It usually takes me a couple of races to hit my stride. On Sunday, I was having a really hard time just keeping the rubber side down. I started from the second or third row, which is where I like to start - back of the guys who charge from the very beginning, possibly crashing or going faster than they, or I, can sustain, but close enough to stay within striking distance. I felt like I was hanging with the group pretty well, and then I made a mistake and crashed. I basically spent the whole race going hard and then wiping out, or at least getting hung up and dabbing. At one point, I knocked my saddle off the rails. It's the second time I've done that, so I knew how to get it back on and it didn't end my race this time. I've also decided that much as I like not having mud flung all over my butt, I'm not going to use my rear fender in races under three hours anymore.
I have, of course, the usual array of excuses - course was wet, technical isn't really my thing, etc. I'm confident that I could have ridden almost everything at the pace I tend to default to when I'm riding and not racing, though. I have a new kind of fall that has crept into my catalog - falling back and to the side when negotiating a log or other obstacle in a sharp uphill turn. I don't like to blame my equipment, but I'm trying a slightly longer stem to see if that helps with that, and also gives me a little more room on the bike.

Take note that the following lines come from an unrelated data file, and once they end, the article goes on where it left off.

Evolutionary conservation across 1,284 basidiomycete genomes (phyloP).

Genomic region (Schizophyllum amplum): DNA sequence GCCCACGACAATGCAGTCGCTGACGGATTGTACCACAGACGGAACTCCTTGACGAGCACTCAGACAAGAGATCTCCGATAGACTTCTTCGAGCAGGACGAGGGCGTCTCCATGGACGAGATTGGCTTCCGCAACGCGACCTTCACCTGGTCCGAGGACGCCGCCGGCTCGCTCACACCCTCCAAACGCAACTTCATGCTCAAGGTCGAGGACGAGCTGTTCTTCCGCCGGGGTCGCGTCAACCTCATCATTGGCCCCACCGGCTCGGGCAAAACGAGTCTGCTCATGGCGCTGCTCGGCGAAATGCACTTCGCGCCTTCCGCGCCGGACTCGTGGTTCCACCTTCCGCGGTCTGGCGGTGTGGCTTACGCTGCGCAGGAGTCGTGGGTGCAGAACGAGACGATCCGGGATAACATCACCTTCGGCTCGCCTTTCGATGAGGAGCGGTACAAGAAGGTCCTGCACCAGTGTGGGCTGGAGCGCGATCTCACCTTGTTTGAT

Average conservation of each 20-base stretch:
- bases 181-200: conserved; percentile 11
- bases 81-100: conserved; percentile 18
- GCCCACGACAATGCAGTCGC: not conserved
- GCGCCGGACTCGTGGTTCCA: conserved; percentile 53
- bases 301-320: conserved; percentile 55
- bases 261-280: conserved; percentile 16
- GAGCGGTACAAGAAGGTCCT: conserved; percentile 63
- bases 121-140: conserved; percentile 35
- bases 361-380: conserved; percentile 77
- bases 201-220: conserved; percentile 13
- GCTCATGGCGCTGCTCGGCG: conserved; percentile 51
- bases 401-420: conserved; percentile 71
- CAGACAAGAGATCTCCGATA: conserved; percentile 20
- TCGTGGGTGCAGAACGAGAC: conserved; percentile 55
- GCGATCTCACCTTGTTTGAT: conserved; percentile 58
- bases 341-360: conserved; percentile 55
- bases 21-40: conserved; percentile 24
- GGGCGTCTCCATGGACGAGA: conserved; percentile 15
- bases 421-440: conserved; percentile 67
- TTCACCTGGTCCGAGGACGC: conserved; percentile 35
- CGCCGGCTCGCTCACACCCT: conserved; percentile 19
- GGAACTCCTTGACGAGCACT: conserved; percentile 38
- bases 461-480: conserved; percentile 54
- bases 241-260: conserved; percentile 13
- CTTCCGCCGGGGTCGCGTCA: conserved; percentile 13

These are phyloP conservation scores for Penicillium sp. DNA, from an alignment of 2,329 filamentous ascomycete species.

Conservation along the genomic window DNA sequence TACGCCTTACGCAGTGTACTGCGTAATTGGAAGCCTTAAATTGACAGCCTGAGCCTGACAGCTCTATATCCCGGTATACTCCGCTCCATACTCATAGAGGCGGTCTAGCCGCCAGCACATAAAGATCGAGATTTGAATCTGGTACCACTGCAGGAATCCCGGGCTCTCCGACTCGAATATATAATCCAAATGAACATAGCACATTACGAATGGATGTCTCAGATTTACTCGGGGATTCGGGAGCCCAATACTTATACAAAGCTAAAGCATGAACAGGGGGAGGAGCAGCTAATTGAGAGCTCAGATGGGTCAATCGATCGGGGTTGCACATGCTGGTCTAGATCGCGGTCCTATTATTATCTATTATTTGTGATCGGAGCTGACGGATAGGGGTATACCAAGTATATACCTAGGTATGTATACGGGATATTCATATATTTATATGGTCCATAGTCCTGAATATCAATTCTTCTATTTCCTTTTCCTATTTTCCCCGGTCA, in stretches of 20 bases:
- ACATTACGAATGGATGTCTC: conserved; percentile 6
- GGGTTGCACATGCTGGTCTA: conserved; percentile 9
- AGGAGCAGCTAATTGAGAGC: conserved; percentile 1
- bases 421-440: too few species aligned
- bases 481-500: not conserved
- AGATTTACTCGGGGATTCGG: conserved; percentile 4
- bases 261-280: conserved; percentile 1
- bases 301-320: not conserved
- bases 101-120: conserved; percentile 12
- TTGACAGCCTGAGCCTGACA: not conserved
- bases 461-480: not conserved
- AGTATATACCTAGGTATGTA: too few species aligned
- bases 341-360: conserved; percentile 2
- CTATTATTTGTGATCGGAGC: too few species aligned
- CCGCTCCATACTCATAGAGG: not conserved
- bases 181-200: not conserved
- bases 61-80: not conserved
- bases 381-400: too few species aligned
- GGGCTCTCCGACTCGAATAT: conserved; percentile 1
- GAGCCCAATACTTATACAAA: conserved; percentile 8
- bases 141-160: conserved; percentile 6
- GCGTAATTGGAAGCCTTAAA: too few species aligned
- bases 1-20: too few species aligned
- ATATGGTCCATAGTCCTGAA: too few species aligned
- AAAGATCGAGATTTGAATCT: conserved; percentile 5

Anyway, the good news was that when I was upright and not trying to get my saddle back on, I was going pretty fast, and riding at maximum effort. BuDu's races are short, so pacing is not really an issue, and I think that riding with my new team has been expanding my ability to ride at truly masochistic effort levels for longer.
The project, which is the same one I've been working on, is to keep trying to improve my bike handling skills. If I can ride as hard as I did on Sunday and ride clean, I think I'll improve my results. One of the problems I have with practicing handling is that unless I'm trying to keep up with someone faster, I tend to lose focus on riding fast when I have to make a decision, and I really only ride at tempo pace in bursts, when I remember that's what I'm trying to do that day. I think that if I do laps on loop trails, so I don't have to make any decisions, it'll be easier for me to keep riding at the effort level I want to practice, and where my handling starts to fall apart. As the season progresses, the courses should also get friendlier to me by virtue of the weather improving, although this doesn't always happen during BuDu's season.